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Murugesrawi et al., 2006. Livest. Res. Rural Dev., 18 (3)

Document reference 
Murugesrawi, R. ; Balakrishnan, V. ; Vijayakumar, R., 2006. Studies to assess the suitable conservation method for tapioca leaves for effective utilization by ruminants. Livest. Res. Rural Dev., 18 (3)

An experiment to assess the effect of processing of two varieties of tapioca (Manihot esculenta Crantz) leaves viz. White Rose (H226) and Mulluvaadi (MVD-1) on chemical and HCN composition was conducted. The proximate principles of the leaves of both the varieties collected from six different fields were comparable to that of lucerne. The crude protein content of 20.2 and 20.7% in dry matter (DM) was recorded for White Rose (H226) and Mulluvaadi (MVD-1), respectively. It was also observed that the tapioca leaves had less structural carbohydrates than lucerne. The crude fibre and neutral detergent fibre content varied between varieties. The White Rose (H226) had significantly higher (P<0.05) crude fibre (20.6%) and neutral detergent fibre (48.3%) than Mulluvadi (MVD-1) containing 14.7% and 42.7% respectively. The mineral profile of leaves of both the varieties were well above the critical level. However, a wide Calcium:Phosphorus ratio 9.12:1 and 9.19:1 were observed in both White Rose (H226) and Mulluvaadi (MVD-1), respectively which is suggestive of the need to supplement a phosphorus source along with tapioca leaves. Tapioca leaves contained high level of HCN 1934 mg/kg DM (White Rose (H226) and 1143 mg/kg DM (Mulluvaadi (MVD-1)). Wilting for 24 hours reduced HCN level to 193 mg/kg DM for both the varieties with White Rose (H226) decreasing the HCN content more rapidly than Mulluvaadi (MVD-1) which is suggestive of shorter duration for wilting of White Rose (H226) over Mulluvaadi (MVD-1). Good hay and good silage could be prepared from tapioca leaves of both varieties. While HCN (mg/kg DM) content of White Rose (H226) silage (51.8) was significantly (P<0.01) lower than Mulluvaadi (MVD-1) silage (81.7), the hay made from Mulluvaadi (MVD-1) had significantly (P<0.01) lower (72.4) HCN content than White Rose (H226) hay (106.77) suggestive of White Rose (H226) suitability for ensiling and Mulluvaadi (MVD-1) suitability for hay making.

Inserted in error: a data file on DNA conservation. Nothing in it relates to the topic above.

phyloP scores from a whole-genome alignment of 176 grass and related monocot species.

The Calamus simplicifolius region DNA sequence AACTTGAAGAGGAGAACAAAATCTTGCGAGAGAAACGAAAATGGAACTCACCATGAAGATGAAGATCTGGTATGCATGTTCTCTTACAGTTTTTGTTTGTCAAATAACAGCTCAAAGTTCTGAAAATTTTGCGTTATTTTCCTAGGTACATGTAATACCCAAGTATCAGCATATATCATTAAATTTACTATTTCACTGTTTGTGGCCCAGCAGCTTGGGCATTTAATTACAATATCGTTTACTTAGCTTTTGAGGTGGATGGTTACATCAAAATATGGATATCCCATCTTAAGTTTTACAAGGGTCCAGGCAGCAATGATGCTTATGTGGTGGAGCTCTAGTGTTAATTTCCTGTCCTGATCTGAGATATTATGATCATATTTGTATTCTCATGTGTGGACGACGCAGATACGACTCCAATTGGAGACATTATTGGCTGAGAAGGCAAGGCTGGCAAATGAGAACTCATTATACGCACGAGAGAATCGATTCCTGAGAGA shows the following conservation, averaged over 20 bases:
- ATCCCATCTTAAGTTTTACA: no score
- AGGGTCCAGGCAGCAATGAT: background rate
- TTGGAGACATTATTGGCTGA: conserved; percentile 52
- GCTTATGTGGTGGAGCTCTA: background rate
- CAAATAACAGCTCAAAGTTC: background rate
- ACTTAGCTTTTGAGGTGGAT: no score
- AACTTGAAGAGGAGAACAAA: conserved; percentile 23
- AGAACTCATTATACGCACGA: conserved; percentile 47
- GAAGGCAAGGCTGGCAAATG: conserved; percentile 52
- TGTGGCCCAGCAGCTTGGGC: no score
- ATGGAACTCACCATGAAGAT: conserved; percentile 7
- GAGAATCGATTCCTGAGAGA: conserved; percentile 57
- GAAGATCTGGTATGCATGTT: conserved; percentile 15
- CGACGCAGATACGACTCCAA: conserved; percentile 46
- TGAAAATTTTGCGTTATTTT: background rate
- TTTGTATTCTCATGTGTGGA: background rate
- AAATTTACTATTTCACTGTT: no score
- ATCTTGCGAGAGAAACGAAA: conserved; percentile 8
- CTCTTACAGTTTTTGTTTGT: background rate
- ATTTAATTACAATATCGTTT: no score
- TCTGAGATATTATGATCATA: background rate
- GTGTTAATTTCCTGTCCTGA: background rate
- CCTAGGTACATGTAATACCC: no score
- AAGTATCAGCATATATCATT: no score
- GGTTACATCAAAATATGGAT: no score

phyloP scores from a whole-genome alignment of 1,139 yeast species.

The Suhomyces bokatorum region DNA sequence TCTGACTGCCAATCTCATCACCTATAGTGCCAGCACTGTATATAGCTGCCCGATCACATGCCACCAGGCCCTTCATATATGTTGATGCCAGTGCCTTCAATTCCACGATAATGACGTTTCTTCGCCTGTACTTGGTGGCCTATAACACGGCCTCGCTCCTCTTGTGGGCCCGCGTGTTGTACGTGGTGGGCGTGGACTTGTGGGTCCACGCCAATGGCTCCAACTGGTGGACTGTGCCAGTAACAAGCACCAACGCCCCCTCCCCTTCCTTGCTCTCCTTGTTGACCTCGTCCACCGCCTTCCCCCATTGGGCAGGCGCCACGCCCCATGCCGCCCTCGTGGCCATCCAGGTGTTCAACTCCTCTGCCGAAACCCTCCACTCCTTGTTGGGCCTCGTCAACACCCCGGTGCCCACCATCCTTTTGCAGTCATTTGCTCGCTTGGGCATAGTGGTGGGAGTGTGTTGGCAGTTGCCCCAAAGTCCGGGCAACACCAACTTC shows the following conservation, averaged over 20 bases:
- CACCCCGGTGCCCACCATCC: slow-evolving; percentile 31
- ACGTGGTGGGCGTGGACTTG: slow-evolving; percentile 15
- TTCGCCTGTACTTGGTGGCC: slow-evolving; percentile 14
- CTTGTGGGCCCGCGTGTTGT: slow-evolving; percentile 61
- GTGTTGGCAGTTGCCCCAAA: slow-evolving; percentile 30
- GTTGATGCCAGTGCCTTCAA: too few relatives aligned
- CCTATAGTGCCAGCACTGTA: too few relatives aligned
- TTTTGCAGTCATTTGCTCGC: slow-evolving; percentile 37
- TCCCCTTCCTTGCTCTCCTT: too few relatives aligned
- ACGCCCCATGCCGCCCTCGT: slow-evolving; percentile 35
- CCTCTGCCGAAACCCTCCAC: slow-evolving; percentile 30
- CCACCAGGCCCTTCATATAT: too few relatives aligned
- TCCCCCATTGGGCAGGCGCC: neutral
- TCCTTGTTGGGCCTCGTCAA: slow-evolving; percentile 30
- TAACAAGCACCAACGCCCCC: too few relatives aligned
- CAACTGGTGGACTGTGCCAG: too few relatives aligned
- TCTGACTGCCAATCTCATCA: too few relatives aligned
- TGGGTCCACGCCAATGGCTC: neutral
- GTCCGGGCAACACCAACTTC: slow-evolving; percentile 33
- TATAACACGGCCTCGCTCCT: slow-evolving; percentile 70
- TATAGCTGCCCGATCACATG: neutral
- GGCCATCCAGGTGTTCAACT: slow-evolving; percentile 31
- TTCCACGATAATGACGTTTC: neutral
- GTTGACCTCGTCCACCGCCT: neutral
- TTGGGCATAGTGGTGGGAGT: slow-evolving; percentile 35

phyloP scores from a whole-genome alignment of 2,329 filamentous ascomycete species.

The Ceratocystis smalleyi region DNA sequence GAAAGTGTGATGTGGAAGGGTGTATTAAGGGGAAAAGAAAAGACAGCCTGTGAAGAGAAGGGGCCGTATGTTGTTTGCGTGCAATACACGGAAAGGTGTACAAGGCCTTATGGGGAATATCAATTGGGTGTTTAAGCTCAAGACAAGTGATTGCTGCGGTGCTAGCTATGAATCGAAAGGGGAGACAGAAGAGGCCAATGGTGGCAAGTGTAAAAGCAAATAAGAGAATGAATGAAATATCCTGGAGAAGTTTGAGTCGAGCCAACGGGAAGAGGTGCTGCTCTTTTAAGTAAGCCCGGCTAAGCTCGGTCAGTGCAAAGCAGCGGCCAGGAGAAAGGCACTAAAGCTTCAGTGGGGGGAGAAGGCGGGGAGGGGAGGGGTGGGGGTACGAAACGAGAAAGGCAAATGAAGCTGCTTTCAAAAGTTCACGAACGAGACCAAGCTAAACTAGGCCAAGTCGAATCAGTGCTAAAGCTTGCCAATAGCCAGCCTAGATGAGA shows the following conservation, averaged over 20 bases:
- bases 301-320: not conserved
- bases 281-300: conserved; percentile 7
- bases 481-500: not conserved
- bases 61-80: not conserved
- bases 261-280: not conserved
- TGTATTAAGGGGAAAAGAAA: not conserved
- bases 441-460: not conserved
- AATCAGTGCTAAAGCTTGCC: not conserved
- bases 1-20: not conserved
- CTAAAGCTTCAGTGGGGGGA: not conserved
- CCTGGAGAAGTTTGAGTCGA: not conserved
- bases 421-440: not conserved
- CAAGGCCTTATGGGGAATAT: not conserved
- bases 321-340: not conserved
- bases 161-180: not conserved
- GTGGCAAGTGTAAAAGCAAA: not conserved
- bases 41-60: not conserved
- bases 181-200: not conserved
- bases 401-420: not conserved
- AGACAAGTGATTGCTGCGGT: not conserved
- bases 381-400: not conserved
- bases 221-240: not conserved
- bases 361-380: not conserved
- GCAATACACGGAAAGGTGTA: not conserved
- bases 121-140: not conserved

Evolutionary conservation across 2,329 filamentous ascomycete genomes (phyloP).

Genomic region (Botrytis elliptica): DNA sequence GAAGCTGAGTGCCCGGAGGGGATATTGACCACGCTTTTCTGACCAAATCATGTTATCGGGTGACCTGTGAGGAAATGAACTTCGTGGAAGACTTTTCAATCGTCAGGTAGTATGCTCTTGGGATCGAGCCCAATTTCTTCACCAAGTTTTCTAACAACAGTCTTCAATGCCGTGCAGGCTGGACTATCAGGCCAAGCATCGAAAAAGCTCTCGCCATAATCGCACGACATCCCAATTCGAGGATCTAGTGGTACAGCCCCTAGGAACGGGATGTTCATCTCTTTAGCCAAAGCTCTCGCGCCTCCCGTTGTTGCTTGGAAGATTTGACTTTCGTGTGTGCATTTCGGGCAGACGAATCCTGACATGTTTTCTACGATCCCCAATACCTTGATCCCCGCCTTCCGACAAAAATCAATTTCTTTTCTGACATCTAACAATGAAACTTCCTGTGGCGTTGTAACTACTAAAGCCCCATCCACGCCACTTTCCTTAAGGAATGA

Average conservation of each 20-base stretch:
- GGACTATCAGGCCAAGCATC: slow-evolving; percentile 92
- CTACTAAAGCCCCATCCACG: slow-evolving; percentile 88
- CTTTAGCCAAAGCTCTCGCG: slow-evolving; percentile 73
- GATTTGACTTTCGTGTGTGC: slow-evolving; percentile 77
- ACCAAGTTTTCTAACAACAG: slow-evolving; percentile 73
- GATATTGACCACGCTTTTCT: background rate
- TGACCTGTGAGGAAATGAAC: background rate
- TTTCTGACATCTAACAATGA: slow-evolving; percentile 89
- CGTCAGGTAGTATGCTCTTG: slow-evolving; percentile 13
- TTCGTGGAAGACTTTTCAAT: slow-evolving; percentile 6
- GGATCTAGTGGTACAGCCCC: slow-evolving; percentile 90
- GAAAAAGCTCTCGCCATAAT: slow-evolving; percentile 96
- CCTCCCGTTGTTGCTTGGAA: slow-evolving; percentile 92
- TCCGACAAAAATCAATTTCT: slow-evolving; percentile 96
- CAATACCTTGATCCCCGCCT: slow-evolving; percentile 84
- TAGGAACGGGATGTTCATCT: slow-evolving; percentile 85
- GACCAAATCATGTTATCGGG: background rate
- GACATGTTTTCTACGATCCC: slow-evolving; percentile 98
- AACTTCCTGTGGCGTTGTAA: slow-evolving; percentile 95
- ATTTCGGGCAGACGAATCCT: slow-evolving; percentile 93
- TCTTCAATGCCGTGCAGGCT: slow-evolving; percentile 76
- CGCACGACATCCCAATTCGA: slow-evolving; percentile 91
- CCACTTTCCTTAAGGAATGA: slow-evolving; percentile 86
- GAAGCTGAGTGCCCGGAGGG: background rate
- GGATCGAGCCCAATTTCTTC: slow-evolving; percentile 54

Citation key 
Murugesrawi et al., 2006